It also reported a 5.4-magnitude quake at 2.21am on Tuesday, close to the site of Sunday's 6.9-magnitude quake.
The governor of the province that includes Lombok, the military and the national search and rescue agency issued different death tolls that ranged from 226 to 381.
'We still need long-term aid, even though we have already received help from various (regional) governments, ' national disaster agency spokesman Sutopo Purwo Nugroho said.
Tens of thousands of homes, businesses and mosques were levelled by the quake, which struck on Sunday.
The aftershock comes after Sunday's devastating 6.9-magnitude quake, which relief agencies said had wiped out entire villages in the worst-hit regions of northern and western Lombok.
The footage of the prayer led by Imam Arafat at the Musholla As-Syuhada Mosque was being broadcast live on Facebook on Sunday night when a magnitude 7.0 quake hit the neighboring Lombok Island.
Relief efforts had yet to reach parts of the island even before Thursday's aftershock, Indonesian authorities said, with hopes fading of finding further survivors among the wreckage.
A Reuters witness said the latest quake sent people into the streets in panic and caused buildings to collapse.
Most people live in basic housing in small communities.
He estimated 75 per cent of houses are damaged in some villages in east and north Lombok.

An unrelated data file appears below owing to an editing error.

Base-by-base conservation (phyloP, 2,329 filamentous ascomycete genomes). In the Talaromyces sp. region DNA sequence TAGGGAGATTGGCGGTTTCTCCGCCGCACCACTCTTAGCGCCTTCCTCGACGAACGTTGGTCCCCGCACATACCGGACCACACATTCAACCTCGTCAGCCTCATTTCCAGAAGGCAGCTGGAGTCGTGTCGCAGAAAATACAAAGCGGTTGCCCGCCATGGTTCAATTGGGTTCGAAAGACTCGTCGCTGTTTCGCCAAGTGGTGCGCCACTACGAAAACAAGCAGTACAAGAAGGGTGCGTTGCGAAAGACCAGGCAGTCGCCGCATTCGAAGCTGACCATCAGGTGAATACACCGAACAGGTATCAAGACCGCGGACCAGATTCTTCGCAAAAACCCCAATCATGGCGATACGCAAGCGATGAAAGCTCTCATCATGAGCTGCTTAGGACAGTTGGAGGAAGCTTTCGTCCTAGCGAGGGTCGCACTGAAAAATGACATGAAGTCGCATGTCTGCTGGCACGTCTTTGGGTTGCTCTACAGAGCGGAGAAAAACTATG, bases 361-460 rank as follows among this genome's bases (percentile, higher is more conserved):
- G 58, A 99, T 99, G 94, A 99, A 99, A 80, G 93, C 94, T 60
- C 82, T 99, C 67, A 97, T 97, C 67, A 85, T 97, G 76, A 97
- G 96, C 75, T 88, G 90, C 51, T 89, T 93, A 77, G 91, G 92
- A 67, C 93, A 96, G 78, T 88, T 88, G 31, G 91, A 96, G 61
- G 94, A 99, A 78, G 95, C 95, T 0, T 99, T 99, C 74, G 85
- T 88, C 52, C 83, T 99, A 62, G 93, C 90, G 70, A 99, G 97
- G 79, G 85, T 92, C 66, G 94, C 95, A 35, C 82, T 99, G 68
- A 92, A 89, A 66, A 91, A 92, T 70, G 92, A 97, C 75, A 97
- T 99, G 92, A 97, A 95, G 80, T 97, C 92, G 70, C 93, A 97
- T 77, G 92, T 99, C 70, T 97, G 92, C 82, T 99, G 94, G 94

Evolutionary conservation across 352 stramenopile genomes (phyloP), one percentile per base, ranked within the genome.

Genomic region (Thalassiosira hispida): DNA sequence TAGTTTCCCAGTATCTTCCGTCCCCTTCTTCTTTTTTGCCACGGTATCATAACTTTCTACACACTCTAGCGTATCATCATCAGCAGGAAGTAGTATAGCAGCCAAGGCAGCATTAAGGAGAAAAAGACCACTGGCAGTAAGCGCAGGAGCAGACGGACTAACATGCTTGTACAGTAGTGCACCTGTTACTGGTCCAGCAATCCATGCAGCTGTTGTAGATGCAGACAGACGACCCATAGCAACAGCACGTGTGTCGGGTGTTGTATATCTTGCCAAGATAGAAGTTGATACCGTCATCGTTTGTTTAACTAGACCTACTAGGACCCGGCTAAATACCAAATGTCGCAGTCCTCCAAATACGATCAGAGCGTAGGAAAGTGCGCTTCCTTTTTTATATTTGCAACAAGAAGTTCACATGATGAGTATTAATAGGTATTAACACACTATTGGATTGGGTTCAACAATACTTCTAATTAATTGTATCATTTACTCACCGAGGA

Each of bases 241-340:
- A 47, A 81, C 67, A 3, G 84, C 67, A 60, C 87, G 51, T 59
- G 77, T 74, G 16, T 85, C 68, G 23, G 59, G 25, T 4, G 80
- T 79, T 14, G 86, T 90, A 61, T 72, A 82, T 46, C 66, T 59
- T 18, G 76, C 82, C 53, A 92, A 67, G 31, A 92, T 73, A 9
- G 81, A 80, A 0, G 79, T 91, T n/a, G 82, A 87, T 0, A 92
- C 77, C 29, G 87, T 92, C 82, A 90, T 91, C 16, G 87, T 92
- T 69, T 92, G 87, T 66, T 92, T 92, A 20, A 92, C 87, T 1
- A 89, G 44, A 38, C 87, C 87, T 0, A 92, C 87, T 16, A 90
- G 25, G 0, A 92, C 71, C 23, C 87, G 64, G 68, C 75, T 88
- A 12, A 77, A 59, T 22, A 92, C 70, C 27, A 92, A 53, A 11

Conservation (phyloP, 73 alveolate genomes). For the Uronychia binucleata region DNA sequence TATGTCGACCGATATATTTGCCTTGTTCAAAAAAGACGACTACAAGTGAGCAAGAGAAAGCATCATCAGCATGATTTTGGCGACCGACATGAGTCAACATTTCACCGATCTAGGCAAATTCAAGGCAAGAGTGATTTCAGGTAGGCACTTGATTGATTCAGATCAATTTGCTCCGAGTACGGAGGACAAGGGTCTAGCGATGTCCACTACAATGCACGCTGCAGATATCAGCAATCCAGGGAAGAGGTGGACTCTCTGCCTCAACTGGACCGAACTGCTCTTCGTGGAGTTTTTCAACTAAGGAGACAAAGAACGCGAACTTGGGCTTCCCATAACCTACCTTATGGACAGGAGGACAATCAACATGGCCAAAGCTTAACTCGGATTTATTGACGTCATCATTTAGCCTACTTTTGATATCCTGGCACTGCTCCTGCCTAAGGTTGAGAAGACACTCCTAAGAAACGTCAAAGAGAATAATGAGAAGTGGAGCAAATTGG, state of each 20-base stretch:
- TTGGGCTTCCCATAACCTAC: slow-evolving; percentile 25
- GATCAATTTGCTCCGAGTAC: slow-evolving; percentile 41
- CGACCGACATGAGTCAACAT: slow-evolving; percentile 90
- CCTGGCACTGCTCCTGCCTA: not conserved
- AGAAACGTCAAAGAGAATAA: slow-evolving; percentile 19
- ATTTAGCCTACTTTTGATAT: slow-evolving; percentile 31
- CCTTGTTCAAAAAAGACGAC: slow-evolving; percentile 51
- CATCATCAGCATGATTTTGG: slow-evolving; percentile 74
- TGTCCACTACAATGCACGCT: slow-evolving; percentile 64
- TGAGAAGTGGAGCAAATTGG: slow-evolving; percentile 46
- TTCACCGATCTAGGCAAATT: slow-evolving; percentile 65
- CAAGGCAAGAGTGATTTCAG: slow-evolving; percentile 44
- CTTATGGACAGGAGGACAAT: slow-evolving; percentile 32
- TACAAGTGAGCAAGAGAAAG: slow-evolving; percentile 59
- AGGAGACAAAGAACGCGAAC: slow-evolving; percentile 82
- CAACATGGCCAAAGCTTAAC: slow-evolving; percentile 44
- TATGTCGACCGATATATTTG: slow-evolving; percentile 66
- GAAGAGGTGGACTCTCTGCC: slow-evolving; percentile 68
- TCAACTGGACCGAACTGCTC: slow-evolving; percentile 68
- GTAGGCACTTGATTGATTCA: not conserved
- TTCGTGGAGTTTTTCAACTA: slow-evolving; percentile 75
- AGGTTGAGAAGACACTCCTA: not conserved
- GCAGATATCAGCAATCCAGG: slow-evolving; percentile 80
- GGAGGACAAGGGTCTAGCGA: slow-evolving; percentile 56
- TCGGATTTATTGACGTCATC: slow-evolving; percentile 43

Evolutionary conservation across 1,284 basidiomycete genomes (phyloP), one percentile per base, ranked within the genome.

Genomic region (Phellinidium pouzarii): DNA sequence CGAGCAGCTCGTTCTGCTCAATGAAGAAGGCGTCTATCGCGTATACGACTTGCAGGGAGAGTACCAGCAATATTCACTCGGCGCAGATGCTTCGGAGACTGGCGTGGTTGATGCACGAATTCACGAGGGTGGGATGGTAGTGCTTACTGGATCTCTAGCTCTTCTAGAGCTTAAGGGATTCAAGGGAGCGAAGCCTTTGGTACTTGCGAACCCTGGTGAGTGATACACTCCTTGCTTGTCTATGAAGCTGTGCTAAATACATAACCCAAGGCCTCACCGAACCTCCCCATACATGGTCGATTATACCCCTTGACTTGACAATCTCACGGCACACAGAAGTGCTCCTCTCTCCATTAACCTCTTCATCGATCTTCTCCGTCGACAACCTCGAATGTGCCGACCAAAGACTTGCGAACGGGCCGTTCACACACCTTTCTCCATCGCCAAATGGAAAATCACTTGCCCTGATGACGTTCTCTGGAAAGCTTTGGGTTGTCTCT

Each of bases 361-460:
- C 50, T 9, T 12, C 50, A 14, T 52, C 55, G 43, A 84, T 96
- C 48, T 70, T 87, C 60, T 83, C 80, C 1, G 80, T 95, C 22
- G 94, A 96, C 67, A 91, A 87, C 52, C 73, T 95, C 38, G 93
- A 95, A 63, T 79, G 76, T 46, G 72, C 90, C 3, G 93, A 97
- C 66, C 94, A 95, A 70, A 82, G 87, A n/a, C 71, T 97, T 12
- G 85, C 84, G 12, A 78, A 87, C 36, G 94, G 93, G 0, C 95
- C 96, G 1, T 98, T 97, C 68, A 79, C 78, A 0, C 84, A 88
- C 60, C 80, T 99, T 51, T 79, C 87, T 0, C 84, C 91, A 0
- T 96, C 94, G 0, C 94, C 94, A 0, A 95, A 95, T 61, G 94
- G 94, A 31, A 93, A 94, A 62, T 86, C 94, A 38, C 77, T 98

Aid groups say children are particularly vulnerable, with many sleeping in open fields and suffering illnesses from lack of warm clothing and blankets. There are growing concerns that the important tourism industry will be badly hit at what should be a busy time.
Thousands of tourists have left Lombok since Sunday, fearing further earthquakes, some on extra flights provided by airlines and others on ferries to the neighbouring island of Bali.
"We've lost a lot of bookings and future guests are in wait-and-see mode".
Indonesia's geological agency said the quake on Thursday afternoon had a magnitude of 6.2 and was shallow, at a depth of 12 kilometres, centred in the north-west of the island.
Indonesia is prone to earthquakes because of its location on the "Ring of Fire", an arc of volcanoes and fault lines in the Pacific Basin.